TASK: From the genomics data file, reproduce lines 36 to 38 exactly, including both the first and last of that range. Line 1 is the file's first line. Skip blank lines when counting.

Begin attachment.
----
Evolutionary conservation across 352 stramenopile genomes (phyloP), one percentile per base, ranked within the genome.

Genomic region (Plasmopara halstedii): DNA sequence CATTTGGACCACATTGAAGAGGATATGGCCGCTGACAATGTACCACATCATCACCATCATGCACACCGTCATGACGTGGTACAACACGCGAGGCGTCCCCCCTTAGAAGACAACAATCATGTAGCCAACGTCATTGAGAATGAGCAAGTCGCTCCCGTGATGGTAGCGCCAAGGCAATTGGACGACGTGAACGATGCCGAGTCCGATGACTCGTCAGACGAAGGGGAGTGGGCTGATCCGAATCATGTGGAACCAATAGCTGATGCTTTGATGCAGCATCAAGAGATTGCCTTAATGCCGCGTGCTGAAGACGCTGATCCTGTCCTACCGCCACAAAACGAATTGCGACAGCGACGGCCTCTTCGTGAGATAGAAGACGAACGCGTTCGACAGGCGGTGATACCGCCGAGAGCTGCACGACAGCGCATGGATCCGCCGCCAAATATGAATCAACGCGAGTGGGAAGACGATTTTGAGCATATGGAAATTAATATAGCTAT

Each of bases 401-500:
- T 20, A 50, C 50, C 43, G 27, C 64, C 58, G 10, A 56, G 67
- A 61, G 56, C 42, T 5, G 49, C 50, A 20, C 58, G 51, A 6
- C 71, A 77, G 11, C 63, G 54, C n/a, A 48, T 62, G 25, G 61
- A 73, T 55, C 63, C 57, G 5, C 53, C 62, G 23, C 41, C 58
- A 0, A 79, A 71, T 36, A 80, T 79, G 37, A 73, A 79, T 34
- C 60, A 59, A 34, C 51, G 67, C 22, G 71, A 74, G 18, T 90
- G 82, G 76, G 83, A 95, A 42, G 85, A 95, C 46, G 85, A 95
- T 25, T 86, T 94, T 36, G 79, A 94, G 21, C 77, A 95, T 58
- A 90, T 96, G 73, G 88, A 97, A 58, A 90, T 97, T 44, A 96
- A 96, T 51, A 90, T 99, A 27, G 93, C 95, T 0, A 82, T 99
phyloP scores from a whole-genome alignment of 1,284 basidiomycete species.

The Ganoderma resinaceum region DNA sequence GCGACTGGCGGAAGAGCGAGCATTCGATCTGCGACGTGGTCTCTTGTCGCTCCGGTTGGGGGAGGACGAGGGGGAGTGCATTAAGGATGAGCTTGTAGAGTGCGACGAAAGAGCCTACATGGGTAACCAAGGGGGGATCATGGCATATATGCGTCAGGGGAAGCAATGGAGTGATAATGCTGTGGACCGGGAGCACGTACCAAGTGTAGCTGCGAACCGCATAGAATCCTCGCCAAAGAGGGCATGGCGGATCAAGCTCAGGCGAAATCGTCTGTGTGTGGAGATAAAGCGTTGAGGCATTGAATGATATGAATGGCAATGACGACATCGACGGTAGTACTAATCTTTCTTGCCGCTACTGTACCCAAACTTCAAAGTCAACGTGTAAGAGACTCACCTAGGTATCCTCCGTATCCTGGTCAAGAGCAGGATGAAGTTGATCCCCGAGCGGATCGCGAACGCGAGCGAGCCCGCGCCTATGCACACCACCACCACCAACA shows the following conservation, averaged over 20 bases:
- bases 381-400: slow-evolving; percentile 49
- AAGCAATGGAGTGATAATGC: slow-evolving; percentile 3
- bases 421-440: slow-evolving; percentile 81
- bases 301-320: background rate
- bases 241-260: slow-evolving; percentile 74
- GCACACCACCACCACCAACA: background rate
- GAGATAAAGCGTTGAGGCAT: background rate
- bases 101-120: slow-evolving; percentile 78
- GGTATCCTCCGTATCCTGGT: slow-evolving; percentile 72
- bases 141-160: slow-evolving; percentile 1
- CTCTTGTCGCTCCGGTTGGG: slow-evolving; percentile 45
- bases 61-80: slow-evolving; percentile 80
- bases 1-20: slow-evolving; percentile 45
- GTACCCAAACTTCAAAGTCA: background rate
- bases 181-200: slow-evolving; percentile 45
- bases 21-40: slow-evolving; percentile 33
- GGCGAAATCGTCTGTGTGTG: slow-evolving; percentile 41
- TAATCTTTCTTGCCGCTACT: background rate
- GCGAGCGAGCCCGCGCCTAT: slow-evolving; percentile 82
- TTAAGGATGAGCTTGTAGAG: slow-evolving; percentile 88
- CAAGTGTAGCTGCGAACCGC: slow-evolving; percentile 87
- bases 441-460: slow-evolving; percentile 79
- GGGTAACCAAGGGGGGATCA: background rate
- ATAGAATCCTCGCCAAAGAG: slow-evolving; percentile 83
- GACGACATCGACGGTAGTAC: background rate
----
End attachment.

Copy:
- CAAGTGTAGCTGCGAACCGC: slow-evolving; percentile 87
- bases 441-460: slow-evolving; percentile 79
- GGGTAACCAAGGGGGGATCA: background rate